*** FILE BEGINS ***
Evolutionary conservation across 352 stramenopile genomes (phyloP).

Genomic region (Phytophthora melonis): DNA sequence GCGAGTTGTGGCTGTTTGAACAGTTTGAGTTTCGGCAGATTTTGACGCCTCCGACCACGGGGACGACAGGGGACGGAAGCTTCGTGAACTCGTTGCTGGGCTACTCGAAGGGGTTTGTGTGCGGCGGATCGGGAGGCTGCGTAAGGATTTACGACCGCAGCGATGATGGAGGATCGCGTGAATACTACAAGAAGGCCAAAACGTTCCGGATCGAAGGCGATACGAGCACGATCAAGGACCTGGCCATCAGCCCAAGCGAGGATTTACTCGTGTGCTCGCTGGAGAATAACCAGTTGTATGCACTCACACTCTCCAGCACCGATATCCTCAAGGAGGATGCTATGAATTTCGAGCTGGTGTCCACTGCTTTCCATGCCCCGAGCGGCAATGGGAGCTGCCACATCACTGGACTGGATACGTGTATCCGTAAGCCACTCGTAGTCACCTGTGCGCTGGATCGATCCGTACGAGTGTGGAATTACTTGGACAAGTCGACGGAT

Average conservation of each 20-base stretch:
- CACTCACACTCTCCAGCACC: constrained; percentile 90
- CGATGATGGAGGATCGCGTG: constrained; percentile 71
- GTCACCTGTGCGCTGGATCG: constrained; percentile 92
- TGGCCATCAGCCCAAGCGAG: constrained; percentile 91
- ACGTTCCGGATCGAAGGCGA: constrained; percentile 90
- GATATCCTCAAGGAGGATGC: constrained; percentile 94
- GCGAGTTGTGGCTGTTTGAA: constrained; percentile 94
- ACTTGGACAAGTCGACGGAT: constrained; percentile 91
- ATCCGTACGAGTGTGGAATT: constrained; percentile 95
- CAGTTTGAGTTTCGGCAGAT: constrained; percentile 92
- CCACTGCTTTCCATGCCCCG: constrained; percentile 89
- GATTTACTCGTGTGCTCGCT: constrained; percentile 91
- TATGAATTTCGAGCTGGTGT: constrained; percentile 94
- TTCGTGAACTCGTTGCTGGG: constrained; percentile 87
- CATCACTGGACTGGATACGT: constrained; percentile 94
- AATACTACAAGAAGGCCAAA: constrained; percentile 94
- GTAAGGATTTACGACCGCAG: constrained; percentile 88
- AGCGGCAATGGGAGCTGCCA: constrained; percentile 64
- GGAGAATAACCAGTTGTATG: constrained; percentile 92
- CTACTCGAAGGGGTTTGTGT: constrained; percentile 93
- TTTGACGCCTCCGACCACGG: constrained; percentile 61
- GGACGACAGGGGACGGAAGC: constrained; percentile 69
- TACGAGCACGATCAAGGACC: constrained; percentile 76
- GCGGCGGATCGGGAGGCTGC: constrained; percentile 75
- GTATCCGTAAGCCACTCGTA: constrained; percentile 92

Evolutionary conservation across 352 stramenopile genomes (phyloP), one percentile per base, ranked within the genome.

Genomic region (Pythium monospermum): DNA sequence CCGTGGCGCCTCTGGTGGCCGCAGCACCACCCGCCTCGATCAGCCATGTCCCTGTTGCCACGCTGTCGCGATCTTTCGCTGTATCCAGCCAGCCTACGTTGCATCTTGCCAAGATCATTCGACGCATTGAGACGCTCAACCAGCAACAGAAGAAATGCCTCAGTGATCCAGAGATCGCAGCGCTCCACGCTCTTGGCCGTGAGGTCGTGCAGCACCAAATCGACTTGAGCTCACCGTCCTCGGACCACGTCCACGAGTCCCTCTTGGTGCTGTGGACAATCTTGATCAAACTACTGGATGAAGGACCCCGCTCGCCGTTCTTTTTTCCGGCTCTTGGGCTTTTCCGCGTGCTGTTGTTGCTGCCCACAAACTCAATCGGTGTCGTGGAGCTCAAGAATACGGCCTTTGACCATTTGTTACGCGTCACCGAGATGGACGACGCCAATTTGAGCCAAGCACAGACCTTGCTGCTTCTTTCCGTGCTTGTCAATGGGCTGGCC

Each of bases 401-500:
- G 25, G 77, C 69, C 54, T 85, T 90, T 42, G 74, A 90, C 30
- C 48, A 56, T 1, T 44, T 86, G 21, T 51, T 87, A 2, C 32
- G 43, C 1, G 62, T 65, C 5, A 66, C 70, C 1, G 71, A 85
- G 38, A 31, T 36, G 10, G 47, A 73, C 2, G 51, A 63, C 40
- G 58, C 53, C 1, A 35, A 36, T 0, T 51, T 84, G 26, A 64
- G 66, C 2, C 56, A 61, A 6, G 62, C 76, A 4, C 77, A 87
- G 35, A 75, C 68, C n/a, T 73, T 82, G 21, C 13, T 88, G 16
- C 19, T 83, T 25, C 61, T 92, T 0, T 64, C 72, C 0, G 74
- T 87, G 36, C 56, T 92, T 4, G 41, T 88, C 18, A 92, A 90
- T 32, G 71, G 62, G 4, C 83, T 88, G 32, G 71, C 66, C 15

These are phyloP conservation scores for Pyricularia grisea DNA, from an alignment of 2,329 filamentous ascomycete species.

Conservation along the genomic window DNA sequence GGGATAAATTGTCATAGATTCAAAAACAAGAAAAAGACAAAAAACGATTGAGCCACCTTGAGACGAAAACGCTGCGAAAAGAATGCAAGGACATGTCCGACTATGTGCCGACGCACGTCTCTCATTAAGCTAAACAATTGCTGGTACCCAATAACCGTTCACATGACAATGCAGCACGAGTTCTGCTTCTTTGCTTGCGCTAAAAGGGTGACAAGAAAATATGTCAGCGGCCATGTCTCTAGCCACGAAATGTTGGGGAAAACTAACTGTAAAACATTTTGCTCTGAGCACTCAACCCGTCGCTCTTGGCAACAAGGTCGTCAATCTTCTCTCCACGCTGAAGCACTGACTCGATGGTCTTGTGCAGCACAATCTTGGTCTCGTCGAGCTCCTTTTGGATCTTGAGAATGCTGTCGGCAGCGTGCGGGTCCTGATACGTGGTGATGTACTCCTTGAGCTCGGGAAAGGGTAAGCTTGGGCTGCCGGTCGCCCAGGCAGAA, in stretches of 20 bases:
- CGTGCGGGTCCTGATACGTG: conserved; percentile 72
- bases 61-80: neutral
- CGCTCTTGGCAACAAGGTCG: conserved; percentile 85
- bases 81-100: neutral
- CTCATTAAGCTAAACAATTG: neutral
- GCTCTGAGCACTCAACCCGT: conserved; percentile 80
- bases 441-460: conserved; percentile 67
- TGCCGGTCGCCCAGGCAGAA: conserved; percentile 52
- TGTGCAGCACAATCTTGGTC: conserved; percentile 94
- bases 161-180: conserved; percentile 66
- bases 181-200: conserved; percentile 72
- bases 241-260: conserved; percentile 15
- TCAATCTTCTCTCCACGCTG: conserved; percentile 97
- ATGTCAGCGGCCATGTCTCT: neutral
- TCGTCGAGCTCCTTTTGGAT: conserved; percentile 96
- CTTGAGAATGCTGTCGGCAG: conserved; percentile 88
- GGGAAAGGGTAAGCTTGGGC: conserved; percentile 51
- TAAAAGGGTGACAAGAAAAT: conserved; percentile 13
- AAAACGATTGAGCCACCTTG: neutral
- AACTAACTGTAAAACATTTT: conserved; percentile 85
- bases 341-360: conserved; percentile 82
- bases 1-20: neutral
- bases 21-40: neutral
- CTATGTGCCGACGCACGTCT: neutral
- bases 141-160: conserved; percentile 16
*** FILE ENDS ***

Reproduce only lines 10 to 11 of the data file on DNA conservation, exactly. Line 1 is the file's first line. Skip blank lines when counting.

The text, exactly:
- GCGAGTTGTGGCTGTTTGAA: constrained; percentile 94
- ACTTGGACAAGTCGACGGAT: constrained; percentile 91